On My Radar: Safeguarding the EC’s Independence
My former neighbour, a retired civil servant, struggled to make ends meet for several years. Things were VERY tight for him on the financial side. But as soon as the NDC won power in 2009, he landed a job in government. He immediately bought two 4 X 4 vehicles and renovated his house. The last time I saw him, he was driving a luxurious BMW car. (I could not believe my eyes)
Extrapolating from the above, we can say that there are thousands of struggling NPP supporters whose lives will be transformed for the better if the party wins the 2016 election.
Many of them feel that their destiny is tied to the success or failure of the party in 2016. And that’s why they are desperate to help put in place measures, such as securing a new voters register, that they think will help them win. Having spent eight years in opposition, things are beginning to become too tight financially and many party supporters are becoming aggressive and impatient. A hungry man is an angry man, they say. And this is very understandable. After all, Ghana is for all of us and we are all entitled to a share of the national cake.
NDC supporters are also desperate to retain power because they want to continue living the good life they are enjoying now. They are perhaps even more desperate because once you’ve tasted good living, you won’t want to go back to hustling. And that’s why, for instance, they want the old register, which they think will give them a political advantage, to be retained.
Be that as it may, it is imperative, Irrespective of the goals of both parties, that they give the Electoral Commission a free hand to conduct the election in a way that will be acceptable to all Ghanaians. Neither side must attempt to stampede the EC into pandering to a particular viewpoint.
There is no evidence whatsoever at this time to suggest that the EC is bent on sabotaging one side in the election, so we all have a responsibility to support the commission and stop insulting its officials.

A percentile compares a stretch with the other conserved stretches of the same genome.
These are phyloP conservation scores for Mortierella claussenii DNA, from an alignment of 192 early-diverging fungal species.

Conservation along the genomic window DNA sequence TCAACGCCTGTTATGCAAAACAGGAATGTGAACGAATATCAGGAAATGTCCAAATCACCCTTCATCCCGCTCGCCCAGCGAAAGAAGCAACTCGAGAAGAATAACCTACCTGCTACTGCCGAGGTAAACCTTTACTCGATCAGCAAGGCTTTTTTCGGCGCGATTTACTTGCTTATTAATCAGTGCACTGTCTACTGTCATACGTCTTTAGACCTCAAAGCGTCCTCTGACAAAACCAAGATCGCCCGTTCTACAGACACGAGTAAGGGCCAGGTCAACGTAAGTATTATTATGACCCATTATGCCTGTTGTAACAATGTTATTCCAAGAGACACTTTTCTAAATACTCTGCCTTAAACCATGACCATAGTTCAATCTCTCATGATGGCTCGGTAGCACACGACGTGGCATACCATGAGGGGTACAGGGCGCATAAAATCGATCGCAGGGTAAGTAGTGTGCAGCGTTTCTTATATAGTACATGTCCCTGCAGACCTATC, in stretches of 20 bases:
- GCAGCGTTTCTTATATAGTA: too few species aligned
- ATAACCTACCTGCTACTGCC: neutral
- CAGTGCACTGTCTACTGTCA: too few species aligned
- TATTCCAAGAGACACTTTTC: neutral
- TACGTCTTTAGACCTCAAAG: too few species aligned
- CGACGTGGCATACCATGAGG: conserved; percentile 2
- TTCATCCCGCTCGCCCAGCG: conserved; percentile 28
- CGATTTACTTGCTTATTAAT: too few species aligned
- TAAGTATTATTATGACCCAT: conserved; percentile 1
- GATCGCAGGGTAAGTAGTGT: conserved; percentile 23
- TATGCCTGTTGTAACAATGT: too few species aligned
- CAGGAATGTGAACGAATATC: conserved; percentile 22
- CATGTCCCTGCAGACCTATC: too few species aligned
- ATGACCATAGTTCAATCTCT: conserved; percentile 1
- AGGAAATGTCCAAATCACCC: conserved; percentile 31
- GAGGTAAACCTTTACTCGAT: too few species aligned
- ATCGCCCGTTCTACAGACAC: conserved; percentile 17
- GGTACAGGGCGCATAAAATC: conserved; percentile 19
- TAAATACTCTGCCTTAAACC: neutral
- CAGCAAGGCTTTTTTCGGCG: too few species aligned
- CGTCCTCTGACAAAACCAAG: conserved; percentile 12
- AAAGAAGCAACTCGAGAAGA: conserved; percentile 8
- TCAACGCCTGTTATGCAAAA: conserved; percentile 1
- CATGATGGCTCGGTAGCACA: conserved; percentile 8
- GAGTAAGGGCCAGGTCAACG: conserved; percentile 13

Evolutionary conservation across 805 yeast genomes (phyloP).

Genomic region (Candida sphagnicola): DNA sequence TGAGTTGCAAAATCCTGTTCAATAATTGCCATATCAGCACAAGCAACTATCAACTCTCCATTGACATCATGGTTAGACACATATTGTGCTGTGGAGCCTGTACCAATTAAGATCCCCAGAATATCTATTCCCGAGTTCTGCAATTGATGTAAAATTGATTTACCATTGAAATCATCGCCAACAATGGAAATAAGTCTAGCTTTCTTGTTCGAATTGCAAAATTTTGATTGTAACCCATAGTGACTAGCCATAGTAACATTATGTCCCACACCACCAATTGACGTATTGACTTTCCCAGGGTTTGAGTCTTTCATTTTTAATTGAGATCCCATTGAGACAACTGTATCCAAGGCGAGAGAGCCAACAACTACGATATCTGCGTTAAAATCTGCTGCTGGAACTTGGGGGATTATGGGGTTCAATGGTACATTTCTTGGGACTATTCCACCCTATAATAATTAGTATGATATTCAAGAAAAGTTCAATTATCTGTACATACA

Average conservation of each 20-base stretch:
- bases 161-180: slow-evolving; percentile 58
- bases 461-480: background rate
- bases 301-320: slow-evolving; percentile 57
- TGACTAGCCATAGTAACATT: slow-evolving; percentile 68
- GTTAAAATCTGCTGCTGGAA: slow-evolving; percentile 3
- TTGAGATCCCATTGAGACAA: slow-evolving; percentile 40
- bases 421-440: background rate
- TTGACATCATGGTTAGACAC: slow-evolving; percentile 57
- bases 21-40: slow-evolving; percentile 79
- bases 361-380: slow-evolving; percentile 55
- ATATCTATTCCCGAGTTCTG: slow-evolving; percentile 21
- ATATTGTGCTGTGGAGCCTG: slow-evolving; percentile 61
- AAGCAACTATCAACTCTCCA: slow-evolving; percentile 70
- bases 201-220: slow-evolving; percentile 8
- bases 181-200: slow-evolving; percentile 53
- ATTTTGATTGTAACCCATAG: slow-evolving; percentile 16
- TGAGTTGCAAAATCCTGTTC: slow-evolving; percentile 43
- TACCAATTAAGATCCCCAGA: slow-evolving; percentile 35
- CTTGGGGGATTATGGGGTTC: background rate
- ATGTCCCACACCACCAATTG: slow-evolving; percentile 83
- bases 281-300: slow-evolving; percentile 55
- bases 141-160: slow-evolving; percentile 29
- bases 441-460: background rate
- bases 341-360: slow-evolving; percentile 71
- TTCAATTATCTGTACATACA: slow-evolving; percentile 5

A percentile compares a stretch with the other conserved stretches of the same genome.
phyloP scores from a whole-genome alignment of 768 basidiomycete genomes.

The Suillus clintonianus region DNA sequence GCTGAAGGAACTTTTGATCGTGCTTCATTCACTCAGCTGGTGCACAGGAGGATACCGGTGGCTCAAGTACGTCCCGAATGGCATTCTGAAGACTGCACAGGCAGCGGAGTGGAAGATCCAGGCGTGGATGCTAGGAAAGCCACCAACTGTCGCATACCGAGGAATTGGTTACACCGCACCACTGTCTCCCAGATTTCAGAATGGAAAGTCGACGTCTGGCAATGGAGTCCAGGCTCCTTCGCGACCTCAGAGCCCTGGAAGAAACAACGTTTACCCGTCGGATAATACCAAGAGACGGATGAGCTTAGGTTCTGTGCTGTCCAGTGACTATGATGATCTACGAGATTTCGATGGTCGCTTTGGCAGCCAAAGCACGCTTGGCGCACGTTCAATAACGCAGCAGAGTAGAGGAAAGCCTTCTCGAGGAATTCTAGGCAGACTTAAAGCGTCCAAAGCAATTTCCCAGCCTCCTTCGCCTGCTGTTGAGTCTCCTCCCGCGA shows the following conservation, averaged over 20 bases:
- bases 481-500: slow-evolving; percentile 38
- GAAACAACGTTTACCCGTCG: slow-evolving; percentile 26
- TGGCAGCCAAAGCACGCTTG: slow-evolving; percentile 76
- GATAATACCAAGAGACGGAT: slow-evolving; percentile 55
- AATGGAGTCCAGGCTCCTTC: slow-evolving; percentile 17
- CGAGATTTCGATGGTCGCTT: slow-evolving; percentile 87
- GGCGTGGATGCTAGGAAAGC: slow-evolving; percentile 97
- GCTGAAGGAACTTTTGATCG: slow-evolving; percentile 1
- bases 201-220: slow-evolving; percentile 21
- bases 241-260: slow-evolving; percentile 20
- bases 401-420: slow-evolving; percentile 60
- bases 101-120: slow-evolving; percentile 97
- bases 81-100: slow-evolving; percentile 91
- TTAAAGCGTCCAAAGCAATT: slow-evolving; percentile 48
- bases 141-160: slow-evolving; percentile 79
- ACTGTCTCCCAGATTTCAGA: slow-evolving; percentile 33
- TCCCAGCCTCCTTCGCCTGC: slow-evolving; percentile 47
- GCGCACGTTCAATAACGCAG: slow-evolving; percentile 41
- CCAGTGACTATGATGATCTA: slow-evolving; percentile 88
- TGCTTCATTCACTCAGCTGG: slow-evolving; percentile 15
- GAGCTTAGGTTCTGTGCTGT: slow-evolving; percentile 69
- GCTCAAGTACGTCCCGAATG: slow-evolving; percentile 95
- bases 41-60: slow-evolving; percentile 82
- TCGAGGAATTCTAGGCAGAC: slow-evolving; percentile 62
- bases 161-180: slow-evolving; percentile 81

Whether we like it or not, the EC has done enough to prove that it can be relied on to conduct a free and fair election.
If the EC was as dishonest or corrupt as has been portrayed by politicians and their supporters over the years, two opposition parties, the NPP and the NDC, would not have won the presidential elections of 2000 and 2008 respectively. Needless to say, our politicians – both in NDC and NPP – only find out that the EC is biased and corrupt when they lose elections.
Admittedly, the EC is not infallible nor is it a repository of all knowledge. It makes mistakes because it’s a human institution, and not a machine. But the good thing about the commission is that, over the years, it has proved willing to learn from its mistakes and institute reforms where necessary. The introduction of the biometric process ahead of the 2012 election is an undeniable demonstration of the EC’s commitment to reform.
That’s why I’m confident and optimistic that the EC will deal decisively with concerns that have been raised regarding the current voters register. Whether it’s a ‘new register’ or a ‘cleaned register’, I’m sure the EC will present us with something that will be acceptable to all parties and facilitate free and fair election.
And whenever the commission takes the decision, we should be waiting to support it.